¬† ¬† ¬† ¬† ¬† ¬† ¬† ¬† ¬† ¬† ¬† ¬† ¬†Always New!¬† Join six LLI members as they lead interesting and lively discussions of contemporary titles and old classics.
September 21 ‚Äď The Mysterious Affair at Styles by Agatha Christie. Facilitator Michael Mugnolo
In 1920 the Agatha Christie introduced one of literature‚Äôs most enduring characters‚ÄĒand would go on to become the most prolific author in history.¬† Hercule Poirot, her thoughtful, intellectual, eccentric and impeccably attired detective whom she later came to loathe would appear in her subsequent works for over 50 years. He was said to be more disturbed by a speck of dust on his waistcoat than by a pool of blood at his feet.
September 28 ‚Äď The Maltese Falcon by Dashiell Hammett. Facilitator Mark Albertson
First appearing in serial form in 1929, this crime classic is rife with hard-hitting characters and snappy dialogue.¬† Having been a Pinkerton detective, Hammett offers Sam Spade as that hard-boiled shamus characterizing his era. With his long and bony jaw and jutting V-shaped chin, he is a no-nonsense character of determination and confidence. A motif is carried forward in Spade‚Äôs dialogue throughout the entire book, appealing to your imagination and conjuring up images.
October 5 – Two Novellas by Jim Harrison. Facilitator Richard Auwater
In these two novellas, two men confront inconvenient loves and the encroachment of civilization on nature:
Land of Unlikeness. Clive, a failed artist, divorced and struggling with aging, reluctantly returns to his family‚Äôs farmhouse to care for his aging mother, renews his love of a high school sweetheart, his relationship with his estranged daughter and his own lost love of painting.
The River Swimmer. Thad, a farm boy, is irresistibly and magically drawn to swimming to cope with life out of water and coming of age on dry land.¬† In the process he sees other worldly creatures in the water.¬† Themes such as the powers of sexuality and violence, the uses of art, the line between sanity and madness and the shadow of mortality are addressed with insight and poignant humor.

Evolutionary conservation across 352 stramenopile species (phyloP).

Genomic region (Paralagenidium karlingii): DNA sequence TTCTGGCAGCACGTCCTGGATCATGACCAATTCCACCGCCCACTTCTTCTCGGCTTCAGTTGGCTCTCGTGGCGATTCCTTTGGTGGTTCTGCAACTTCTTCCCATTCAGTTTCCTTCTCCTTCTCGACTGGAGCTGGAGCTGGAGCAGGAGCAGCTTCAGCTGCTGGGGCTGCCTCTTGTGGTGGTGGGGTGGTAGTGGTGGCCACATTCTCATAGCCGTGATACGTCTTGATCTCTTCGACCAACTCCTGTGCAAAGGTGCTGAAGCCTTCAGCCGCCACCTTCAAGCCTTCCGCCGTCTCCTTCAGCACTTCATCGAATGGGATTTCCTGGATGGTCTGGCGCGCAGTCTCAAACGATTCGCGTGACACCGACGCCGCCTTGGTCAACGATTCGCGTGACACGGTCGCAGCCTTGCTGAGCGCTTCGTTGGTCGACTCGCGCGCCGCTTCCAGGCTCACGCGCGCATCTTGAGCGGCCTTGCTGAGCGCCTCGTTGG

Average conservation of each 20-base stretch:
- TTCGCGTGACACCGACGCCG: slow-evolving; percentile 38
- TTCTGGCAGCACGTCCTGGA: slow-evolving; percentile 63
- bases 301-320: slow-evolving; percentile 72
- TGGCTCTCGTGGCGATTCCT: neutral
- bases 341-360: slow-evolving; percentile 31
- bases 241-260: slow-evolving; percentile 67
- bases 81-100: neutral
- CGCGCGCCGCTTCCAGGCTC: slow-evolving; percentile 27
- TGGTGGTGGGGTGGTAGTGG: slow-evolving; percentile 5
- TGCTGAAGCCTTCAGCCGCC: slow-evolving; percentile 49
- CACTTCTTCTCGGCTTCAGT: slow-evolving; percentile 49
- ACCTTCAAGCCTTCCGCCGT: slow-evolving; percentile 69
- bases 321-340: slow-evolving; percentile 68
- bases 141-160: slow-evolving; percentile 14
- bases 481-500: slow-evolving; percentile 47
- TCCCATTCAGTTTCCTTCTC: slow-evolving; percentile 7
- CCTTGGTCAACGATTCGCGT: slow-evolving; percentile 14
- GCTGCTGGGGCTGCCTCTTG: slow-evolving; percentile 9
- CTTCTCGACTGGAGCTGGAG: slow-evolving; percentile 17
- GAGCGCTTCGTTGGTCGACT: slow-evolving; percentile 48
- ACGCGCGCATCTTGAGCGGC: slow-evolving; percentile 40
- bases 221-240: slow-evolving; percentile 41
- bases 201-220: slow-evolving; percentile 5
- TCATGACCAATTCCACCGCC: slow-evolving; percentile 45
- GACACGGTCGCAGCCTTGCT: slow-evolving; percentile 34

October 19 – A Month in the Country by J.L. Carr. Facilitator Miwako Ogasawara
A gentle elegy for the time long passed, the narrator, Tom Birkin, reflects on a summer in a small Yorkshire village in 1920. Near destitute and still shaken by his war experience and broken marriage, he worked as a restorer of a medieval mural at the village church. With unexpected friendships and a hint of ‚Äúlove,‚ÄĚ Tom had a summer of healing and restoration.¬†
October 26 – Transatlantic by Colum McCann.¬† Facilitator Heather Hopkins
The author takes us on memorable crossings of the Atlantic Ocean from North America to Ireland ‚Äď that of Frederick Douglas in 1845, the first non-stop flight in 1919 and those of former Senator George Mitchell in the 1990‚Äôs.¬† Interwoven with and connecting these accounts are the stories of four generations of remarkable women.
November 2 – The Children Act by Ian McEwan. Facilitator Morgan Corrigan.
Fiona Maye is a leading British High Court judge who presides over cases in the family division and renowned for her intelligence, exactitude and sensitivity. Her professional success belies private sorrow and domestic strife. She is called on to hear an urgent case involving a mother, father and their 17-year old son who, for religious reasons, refuse medical treatment that could save his life. During the trial, Fiona visits the hospitalized boy ‚Äď an encounter that stirs long-buried feelings in her and powerful emotions in him leading to momentous consequences for them both.
6 sessions starting Monday, Sept. 21 at 1:10 PM